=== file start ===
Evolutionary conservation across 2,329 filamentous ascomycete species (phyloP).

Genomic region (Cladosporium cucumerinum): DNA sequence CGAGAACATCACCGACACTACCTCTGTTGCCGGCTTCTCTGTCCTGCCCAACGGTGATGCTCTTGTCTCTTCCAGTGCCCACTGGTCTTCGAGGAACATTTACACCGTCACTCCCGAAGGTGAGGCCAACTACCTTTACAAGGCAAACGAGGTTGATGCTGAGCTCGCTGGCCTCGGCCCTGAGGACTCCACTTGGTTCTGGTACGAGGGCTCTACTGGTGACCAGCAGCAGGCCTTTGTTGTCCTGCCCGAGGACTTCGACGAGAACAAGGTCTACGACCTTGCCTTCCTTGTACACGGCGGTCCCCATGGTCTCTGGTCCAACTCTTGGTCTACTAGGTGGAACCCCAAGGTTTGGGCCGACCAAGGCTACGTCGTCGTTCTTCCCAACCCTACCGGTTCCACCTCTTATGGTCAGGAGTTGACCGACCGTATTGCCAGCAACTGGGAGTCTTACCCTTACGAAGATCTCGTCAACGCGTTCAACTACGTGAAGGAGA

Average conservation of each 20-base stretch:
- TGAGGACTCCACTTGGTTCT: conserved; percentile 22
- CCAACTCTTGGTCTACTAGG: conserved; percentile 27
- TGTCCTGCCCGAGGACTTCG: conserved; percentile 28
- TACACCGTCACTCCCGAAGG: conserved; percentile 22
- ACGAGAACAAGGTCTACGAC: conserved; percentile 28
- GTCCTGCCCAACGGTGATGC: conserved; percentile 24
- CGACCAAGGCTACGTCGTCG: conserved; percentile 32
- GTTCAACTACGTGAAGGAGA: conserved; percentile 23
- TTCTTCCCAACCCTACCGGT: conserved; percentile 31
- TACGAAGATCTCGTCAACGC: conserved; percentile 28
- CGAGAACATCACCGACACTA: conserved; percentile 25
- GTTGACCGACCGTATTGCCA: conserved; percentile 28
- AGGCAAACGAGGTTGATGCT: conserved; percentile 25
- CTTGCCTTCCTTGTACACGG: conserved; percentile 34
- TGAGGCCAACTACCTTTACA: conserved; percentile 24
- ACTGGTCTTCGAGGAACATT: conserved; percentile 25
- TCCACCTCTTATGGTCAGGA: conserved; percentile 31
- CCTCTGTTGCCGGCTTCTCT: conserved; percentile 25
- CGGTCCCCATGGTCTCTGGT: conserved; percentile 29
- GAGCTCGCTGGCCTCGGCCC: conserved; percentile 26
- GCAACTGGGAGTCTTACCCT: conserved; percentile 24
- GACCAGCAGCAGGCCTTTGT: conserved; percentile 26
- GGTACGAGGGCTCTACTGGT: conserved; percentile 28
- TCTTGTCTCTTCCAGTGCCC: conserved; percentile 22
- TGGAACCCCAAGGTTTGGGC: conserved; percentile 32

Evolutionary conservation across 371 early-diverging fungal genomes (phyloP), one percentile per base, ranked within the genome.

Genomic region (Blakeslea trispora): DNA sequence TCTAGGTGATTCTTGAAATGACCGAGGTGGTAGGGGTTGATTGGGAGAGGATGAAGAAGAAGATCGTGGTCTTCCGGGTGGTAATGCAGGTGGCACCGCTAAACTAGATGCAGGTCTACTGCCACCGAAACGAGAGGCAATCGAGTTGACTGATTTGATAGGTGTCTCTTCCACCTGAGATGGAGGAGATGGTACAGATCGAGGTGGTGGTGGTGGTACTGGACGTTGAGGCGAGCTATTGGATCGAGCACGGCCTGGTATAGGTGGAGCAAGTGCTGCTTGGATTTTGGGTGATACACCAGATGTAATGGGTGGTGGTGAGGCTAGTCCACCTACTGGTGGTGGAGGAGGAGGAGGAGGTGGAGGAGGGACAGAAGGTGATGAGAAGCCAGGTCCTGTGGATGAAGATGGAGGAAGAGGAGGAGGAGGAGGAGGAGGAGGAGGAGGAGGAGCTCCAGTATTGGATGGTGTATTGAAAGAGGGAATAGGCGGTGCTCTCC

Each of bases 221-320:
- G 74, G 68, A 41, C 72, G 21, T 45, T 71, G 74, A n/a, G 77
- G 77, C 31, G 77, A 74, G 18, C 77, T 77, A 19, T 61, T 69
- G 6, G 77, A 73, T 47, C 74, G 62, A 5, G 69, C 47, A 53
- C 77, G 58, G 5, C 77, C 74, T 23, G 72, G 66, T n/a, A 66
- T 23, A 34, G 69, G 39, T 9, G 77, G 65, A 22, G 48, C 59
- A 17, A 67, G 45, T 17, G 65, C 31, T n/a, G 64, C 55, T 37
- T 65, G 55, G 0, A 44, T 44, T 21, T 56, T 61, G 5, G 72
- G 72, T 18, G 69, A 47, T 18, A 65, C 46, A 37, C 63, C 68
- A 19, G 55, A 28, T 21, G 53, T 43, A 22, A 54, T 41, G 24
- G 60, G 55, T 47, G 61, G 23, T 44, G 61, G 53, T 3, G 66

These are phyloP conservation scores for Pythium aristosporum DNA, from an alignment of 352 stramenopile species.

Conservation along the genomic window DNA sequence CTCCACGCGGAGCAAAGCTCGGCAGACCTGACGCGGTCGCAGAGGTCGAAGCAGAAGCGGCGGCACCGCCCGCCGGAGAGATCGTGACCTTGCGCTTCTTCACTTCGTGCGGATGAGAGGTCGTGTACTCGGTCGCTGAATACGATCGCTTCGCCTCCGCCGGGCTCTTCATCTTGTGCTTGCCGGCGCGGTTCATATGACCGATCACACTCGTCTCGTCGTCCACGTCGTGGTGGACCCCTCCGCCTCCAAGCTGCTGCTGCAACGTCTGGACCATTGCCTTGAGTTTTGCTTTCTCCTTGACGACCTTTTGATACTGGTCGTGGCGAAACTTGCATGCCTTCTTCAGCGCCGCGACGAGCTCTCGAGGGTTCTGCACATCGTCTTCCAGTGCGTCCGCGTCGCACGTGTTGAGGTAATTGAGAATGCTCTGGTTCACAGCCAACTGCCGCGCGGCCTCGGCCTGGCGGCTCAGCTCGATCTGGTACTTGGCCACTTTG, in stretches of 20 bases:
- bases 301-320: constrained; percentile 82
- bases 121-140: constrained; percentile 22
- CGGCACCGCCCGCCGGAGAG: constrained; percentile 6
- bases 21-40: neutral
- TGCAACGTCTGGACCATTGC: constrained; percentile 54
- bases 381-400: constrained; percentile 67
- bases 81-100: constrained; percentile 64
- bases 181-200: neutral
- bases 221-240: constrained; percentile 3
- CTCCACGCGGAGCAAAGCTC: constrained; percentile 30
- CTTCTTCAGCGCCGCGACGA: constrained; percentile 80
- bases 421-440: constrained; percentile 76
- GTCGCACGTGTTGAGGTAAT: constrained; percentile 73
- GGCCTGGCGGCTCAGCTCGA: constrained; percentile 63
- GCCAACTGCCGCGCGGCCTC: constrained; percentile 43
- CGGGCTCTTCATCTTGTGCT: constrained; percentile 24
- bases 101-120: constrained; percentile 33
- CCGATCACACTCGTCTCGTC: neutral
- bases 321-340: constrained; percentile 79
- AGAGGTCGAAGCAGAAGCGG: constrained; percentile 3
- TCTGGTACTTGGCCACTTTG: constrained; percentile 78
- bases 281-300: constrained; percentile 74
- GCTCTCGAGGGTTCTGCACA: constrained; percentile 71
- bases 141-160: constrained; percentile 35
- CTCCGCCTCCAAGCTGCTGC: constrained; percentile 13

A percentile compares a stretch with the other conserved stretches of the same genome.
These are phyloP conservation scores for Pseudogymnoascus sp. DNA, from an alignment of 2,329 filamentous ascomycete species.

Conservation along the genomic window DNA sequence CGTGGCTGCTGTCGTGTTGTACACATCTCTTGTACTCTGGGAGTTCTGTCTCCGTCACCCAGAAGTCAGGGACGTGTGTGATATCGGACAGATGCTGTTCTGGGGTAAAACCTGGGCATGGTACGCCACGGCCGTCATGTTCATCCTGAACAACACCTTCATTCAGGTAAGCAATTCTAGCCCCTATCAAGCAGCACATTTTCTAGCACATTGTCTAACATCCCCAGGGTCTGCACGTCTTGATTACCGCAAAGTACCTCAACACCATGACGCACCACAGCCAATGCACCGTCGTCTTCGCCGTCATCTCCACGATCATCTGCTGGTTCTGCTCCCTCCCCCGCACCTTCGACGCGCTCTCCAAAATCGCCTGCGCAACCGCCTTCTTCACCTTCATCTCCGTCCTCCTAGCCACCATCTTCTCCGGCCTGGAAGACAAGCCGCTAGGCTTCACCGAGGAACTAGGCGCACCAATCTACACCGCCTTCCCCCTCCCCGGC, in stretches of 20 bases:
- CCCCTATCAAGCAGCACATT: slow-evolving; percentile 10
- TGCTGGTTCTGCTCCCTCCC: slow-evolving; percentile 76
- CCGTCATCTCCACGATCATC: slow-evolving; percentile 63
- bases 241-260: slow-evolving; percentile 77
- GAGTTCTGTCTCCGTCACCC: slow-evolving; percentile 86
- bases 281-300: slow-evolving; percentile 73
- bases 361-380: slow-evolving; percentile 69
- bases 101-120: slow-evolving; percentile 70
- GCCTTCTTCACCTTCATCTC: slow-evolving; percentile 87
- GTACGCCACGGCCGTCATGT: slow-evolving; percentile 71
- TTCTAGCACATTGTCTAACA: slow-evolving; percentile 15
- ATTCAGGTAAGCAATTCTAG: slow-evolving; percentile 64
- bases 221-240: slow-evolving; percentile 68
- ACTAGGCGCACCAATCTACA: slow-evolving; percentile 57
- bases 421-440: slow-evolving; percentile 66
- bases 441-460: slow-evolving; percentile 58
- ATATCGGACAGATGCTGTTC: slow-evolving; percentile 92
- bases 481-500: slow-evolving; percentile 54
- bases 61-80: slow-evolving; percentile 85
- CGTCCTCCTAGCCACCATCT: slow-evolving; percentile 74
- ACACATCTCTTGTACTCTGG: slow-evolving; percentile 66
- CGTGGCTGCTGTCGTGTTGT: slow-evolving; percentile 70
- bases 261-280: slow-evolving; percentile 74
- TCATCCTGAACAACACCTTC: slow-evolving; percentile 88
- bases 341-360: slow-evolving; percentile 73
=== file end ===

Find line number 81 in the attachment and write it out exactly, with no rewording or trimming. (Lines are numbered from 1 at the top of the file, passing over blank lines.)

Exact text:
- GTACGCCACGGCCGTCATGT: slow-evolving; percentile 71